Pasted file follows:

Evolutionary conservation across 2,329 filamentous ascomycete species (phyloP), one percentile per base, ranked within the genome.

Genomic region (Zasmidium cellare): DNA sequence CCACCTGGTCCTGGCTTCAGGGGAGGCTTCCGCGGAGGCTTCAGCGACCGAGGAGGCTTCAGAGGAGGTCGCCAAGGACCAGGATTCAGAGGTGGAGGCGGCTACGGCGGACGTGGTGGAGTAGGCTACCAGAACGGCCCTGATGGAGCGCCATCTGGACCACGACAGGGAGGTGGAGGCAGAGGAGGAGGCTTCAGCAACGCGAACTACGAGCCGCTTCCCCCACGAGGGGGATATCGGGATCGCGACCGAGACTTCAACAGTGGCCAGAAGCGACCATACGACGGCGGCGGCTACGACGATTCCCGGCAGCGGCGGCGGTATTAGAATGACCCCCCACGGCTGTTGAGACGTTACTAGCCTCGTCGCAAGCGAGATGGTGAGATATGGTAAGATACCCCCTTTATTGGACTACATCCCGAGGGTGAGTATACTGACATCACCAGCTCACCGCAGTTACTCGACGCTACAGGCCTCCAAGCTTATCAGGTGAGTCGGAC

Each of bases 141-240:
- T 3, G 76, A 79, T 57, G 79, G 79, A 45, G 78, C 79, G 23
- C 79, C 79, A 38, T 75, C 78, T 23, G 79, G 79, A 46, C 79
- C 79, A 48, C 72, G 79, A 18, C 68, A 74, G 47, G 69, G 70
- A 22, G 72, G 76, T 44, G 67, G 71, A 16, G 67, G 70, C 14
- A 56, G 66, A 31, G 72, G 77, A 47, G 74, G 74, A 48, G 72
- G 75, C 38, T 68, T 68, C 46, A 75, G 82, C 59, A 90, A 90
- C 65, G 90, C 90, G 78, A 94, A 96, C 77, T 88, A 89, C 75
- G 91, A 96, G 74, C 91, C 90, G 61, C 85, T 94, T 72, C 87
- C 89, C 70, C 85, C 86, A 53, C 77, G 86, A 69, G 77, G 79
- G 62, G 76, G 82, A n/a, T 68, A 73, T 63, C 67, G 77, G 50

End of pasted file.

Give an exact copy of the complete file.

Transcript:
Evolutionary conservation across 2,329 filamentous ascomycete species (phyloP), one percentile per base, ranked within the genome.

Genomic region (Zasmidium cellare): DNA sequence CCACCTGGTCCTGGCTTCAGGGGAGGCTTCCGCGGAGGCTTCAGCGACCGAGGAGGCTTCAGAGGAGGTCGCCAAGGACCAGGATTCAGAGGTGGAGGCGGCTACGGCGGACGTGGTGGAGTAGGCTACCAGAACGGCCCTGATGGAGCGCCATCTGGACCACGACAGGGAGGTGGAGGCAGAGGAGGAGGCTTCAGCAACGCGAACTACGAGCCGCTTCCCCCACGAGGGGGATATCGGGATCGCGACCGAGACTTCAACAGTGGCCAGAAGCGACCATACGACGGCGGCGGCTACGACGATTCCCGGCAGCGGCGGCGGTATTAGAATGACCCCCCACGGCTGTTGAGACGTTACTAGCCTCGTCGCAAGCGAGATGGTGAGATATGGTAAGATACCCCCTTTATTGGACTACATCCCGAGGGTGAGTATACTGACATCACCAGCTCACCGCAGTTACTCGACGCTACAGGCCTCCAAGCTTATCAGGTGAGTCGGAC

Each of bases 141-240:
- T 3, G 76, A 79, T 57, G 79, G 79, A 45, G 78, C 79, G 23
- C 79, C 79, A 38, T 75, C 78, T 23, G 79, G 79, A 46, C 79
- C 79, A 48, C 72, G 79, A 18, C 68, A 74, G 47, G 69, G 70
- A 22, G 72, G 76, T 44, G 67, G 71, A 16, G 67, G 70, C 14
- A 56, G 66, A 31, G 72, G 77, A 47, G 74, G 74, A 48, G 72
- G 75, C 38, T 68, T 68, C 46, A 75, G 82, C 59, A 90, A 90
- C 65, G 90, C 90, G 78, A 94, A 96, C 77, T 88, A 89, C 75
- G 91, A 96, G 74, C 91, C 90, G 61, C 85, T 94, T 72, C 87
- C 89, C 70, C 85, C 86, A 53, C 77, G 86, A 69, G 77, G 79
- G 62, G 76, G 82, A n/a, T 68, A 73, T 63, C 67, G 77, G 50